Wednesday, March 24, 2010

Will Expanding Euro Crisis Continue to Benefit U.S. Stocks?

The 'Helicopter Economics Investing Guide' is meant to help educate people on how to make profitable investing choices in the current economic environment. We have coined this term to describe the current monetary and fiscal policies of the U.S. government, which involve unprecedented money printing. This is the official blog of the New York Investing meetup.

The euro has fallen to levels last seen in May 2009, trading as low as 133.01. A downgrade of Portugal's sovereign debt from AA to AA- by rating agency Fitch has created new weakness for the euro zone currency, as a solution to the Greek crisis still remains elusive.  The British pound, the Swiss Franc and Swedish Krona all traded down more than a percent at one point on the news. Money continues to flow out of Europe in general, not just the euro zone. This has been going on since early December. The U.S. dollar has been the beneficiary, as have U.S. stocks.

The stock rally since last March has actually had two distinct phases, although this may not be immediately obvious by looking at the charts. Both phases are connected to actions in currencies. The U.S. trade-weighted dollar sold off between March and December 2009 and U.S. stocks rallied strongly during this period. This pattern has actually been common since the early 2000s. It makes sense because when a currency devalues, stock market caps in that currency need to rise assuming the real value of a company's assets remain unchanged. This drove the first phase of the rally. The driving force then shifted gears in December with capital fleeing Europe and looking for a home elsewhere. A lot of it wound up in dollar-based assets.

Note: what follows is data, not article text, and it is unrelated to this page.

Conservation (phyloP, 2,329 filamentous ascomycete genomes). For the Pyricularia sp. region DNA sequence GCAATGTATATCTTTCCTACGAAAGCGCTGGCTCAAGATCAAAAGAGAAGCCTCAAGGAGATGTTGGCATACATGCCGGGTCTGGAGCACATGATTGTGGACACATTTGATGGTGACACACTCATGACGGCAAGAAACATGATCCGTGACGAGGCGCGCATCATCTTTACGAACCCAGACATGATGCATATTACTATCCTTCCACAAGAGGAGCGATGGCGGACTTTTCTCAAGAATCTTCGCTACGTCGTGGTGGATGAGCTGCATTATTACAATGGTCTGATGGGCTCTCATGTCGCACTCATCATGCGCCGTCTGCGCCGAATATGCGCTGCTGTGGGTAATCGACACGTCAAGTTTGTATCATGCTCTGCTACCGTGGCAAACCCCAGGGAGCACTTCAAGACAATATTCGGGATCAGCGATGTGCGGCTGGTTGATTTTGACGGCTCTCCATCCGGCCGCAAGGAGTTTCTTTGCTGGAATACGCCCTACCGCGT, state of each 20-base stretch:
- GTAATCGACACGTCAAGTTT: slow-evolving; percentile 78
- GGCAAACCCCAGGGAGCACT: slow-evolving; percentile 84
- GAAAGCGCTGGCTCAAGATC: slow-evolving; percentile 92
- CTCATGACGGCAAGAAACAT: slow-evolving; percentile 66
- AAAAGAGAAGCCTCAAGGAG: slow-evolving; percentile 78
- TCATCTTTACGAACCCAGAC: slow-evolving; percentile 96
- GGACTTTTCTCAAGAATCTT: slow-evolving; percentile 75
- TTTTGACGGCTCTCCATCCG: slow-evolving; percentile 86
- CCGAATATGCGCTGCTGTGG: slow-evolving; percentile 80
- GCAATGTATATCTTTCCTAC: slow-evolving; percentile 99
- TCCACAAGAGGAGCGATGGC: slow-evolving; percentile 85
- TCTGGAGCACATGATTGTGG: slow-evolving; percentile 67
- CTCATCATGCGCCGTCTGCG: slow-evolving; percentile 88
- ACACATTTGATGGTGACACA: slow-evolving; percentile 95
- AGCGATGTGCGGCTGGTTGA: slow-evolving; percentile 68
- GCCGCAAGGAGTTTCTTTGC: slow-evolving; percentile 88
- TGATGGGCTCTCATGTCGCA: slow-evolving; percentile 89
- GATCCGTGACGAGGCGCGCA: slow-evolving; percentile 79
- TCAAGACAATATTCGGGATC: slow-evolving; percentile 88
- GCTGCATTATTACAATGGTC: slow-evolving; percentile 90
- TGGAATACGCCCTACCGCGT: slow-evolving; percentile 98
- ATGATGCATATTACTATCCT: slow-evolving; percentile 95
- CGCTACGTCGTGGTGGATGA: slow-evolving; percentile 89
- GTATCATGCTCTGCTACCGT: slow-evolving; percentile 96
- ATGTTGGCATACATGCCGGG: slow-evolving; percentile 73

The U.S. stock market rally is not healthy however. The recent rally has been on low volume. Trading volume in the Dow Jones actually peaked last March during the market low and has generally declined since then throughout the entire rally. It's gotten even worse lately. Declining volume in a trend is a strong technical negative. The VIX, the volatility index for the S&P 500, has gotten as low as 16.17 - and this is a very low  (it reached the 90 level during the market sell off in 2008). It can go lower though and traded around 10 during the placid days of 2005 and 2006. The current investment environment is not exactly placid however. The VIX is a contrary indicator and low values are a negative for future stock prices, although it can bottom months before the market falls apart. Moreover, it is not even clear that the VIX has hit bottom.

Precious metal investors should keep in the mind that the price of gold and the euro tend to move together. This is also true of oil, but to a lesser extent. The euro has strong chart support in the 1.30 area and very strong support around 1.25, the low during the Credit Crisis. The trend indicators on the daily chart indicate a new sell off has begun, so a fall to 1.30 is very likely. If that doesn't hold, a test of 1.25 will take place. If the 1.25 level breaks, investors should assume that another major crisis is unfolding in the global financial system and that it could be as bad as the one that occurred in the fall of 2008.

Disclosure: None

NEXT: CFTC's March 25th Hearings on the Metal Markets

Daryl Montgomery
Organizer, New York Investing meetup

This posting is editorial opinion. Like all other postings for this blog, there is no intention to endorse the purchase or sale of any security.

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